Cool. ¬†Anyway, after the talking and the signing, Deb and I went to Wink for some wine and conversation, which were equally delicious. ¬†I will comment at this point that, while Yelpers reference issues with attitude and portion size at Wink, our experience included an exceptionally warm, gregarious staff and what I considered reasonable portions. ¬†But then, we just had wine, cheese and dessert, so I’m not sure my portion size wisdom is worth much. ¬†I was very pleased with the host and our server, however – we had actually intended to just go to their wine bar, but when we stumbled in to the restaurant first, the host walked us over to the wine bar… and then offered us a table at the restaurant if we preferred. ¬†We did, as the wine bar was packed.

When reviewing Wink’s list online, I had my eye on the Schramsberg Brut Rose 2006, as I (1) love sparking wine SO MUCH, (2) love Schramsberg SO MUCH and (3) thought it was really reasonably priced on their list at $60. ¬†Seriously, it practically retails for that. ¬†(Please don’t tell Wink.)

THEN, when Deb and discussed, I discovered that she had never tried Schramsberg’s vintage wine, which had me agog with horror (on their behalf, and hers), PLUS 2006 is when she started blogging, so it was… let’s be honest. ¬†It was Wine Fate. ¬†Sometimes Wine Fate takes hold of your life, and it’s senseless to struggle. ¬†Just let go, and let wine.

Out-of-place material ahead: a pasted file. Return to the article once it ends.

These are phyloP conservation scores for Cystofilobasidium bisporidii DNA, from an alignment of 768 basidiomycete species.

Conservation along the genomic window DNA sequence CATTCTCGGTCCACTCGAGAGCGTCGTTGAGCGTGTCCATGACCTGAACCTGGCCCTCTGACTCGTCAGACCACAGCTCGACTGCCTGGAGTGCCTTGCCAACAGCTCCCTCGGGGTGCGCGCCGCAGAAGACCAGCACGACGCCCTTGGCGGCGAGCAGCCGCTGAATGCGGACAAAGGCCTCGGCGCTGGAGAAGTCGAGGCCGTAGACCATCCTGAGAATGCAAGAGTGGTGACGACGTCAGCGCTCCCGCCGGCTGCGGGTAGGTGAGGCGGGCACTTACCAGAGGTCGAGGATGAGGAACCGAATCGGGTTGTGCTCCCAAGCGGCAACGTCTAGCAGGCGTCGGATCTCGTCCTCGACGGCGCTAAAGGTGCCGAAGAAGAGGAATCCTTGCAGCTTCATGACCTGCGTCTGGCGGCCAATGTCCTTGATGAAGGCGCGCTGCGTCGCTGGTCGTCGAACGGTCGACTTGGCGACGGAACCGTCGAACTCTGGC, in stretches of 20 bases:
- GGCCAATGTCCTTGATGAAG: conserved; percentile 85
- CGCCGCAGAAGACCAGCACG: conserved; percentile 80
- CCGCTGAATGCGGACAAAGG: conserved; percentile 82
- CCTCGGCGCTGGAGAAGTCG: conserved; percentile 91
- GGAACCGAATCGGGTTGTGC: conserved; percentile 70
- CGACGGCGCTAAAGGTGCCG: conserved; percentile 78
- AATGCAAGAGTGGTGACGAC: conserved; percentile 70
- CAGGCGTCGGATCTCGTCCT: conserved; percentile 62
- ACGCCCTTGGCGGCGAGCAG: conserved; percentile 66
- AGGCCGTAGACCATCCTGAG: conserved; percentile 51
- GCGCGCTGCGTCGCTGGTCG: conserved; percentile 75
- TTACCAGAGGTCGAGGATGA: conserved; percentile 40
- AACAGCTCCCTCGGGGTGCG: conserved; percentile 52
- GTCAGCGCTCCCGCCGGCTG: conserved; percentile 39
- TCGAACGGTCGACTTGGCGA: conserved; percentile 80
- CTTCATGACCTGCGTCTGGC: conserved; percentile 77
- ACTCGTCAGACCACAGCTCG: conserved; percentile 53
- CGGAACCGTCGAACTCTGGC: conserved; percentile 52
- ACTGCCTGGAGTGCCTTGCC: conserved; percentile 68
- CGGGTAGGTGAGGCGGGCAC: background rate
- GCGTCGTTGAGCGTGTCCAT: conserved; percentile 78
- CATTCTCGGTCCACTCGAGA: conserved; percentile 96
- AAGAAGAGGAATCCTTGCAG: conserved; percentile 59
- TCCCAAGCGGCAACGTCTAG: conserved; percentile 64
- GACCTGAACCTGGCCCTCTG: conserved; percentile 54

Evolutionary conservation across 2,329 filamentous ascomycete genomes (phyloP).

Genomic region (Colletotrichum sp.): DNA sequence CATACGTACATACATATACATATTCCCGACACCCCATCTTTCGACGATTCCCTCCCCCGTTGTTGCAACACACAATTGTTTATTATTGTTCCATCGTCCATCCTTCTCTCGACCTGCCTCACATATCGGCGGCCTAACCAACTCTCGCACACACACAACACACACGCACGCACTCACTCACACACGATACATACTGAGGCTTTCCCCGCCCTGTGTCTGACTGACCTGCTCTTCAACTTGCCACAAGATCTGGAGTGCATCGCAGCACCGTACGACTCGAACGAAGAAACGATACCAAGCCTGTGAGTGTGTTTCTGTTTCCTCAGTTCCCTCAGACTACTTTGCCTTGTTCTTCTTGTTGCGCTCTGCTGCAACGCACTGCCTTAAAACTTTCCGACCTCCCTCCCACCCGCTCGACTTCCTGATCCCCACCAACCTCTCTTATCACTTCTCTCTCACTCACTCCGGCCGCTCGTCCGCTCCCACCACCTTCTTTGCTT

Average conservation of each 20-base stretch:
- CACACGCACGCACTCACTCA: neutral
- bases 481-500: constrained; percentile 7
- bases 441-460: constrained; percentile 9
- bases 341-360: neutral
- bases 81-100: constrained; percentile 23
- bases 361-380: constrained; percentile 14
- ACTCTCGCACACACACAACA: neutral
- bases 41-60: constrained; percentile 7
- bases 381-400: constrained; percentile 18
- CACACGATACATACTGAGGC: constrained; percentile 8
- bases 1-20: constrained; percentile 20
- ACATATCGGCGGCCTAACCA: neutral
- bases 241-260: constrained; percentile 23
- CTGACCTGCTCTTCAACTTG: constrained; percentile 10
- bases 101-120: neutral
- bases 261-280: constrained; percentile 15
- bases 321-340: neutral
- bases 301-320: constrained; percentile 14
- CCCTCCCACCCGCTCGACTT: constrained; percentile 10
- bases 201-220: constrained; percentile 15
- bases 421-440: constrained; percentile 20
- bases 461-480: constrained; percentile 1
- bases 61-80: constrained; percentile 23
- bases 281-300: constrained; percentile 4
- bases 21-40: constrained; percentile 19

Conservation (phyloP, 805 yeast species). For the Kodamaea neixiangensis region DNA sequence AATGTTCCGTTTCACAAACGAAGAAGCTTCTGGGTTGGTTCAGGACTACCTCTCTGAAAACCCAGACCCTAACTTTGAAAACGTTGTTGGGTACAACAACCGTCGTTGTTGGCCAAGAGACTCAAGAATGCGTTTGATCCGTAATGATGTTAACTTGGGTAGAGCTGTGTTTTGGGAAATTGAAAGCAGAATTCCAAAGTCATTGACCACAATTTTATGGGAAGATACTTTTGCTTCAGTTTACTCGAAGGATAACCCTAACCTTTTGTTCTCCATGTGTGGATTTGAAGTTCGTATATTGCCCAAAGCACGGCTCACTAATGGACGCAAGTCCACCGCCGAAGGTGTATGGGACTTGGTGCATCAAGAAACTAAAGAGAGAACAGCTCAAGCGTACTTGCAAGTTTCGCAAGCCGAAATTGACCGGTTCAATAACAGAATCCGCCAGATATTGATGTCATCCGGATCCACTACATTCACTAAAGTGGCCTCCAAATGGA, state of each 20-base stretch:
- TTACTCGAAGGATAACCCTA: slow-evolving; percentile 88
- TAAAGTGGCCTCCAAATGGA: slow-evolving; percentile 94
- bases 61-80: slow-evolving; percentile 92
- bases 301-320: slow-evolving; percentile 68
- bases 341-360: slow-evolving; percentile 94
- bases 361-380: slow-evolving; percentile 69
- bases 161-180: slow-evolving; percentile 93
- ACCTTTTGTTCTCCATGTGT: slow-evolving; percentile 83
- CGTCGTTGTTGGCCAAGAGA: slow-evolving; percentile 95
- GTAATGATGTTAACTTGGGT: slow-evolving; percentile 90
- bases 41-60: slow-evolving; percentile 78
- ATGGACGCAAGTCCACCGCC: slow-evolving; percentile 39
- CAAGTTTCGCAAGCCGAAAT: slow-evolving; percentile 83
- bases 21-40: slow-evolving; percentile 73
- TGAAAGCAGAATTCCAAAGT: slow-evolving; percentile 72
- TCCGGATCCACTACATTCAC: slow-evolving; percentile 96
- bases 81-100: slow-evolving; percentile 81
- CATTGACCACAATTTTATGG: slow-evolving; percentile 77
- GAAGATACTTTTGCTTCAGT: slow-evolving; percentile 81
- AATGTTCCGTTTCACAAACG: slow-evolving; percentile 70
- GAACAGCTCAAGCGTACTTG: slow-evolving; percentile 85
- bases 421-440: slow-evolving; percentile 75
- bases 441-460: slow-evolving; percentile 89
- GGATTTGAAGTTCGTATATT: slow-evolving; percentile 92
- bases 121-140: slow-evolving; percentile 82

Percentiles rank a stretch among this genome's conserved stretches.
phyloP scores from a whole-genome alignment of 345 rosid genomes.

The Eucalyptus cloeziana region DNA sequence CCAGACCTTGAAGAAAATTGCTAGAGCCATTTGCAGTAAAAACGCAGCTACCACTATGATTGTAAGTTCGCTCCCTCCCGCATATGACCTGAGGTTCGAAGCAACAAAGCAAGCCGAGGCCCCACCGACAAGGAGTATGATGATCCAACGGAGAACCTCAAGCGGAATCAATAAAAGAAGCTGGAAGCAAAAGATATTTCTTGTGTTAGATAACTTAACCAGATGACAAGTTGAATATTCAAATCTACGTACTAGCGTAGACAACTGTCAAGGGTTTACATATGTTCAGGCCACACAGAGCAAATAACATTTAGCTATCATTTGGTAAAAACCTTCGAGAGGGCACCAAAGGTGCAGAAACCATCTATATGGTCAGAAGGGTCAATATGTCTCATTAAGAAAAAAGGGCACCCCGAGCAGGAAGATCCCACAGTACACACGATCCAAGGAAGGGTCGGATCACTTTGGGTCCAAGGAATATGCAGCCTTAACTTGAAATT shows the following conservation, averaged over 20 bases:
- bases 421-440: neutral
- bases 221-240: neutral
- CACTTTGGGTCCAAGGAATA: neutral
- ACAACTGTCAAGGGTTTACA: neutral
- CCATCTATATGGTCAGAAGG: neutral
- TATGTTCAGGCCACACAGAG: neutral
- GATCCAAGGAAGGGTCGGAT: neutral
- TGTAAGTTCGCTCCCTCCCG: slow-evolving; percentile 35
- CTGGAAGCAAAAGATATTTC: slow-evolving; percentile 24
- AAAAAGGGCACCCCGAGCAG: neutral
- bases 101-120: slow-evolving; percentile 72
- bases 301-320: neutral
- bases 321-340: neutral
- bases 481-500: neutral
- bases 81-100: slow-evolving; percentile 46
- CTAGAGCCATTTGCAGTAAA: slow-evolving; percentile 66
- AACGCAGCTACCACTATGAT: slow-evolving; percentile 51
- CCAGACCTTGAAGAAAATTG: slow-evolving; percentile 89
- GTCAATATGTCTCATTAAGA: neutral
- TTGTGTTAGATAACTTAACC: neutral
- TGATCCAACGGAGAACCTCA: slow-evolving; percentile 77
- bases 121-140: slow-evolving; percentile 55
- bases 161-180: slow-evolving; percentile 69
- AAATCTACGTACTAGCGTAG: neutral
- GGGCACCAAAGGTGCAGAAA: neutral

Schramsberg was the first winery in California to make sparkling wine, let alone methode champenoise (meaning in the style of the Champagne region) sparkling, and I still think their vintage bubbly rivals great Champagne. ¬†They’re a Napa house, though the 2006 Brut Rose contains grapes sourced from Mendocino, Napa and Sonoma. ¬†The 2006 vintage was¬†68% Pinot Noir and 32% Chardonnay.

Dear, dear readers – it was SO GOOD. ¬†This wine was a perfect, glittering jewel box of salmon pink, with pinpoint bubbles that never quit. ¬†The nose was of the most flawless wild strawberry on Heidi’s mountain. ¬†I confess I did not linger there because I so desperately wanted to taste… the palate was crystal clear and whistle-clean, yet simultaneously creamy and slightly spicy, with complex flavors of strawberry, apple and nectarine, and a finish that could go all night. ¬†Sublime.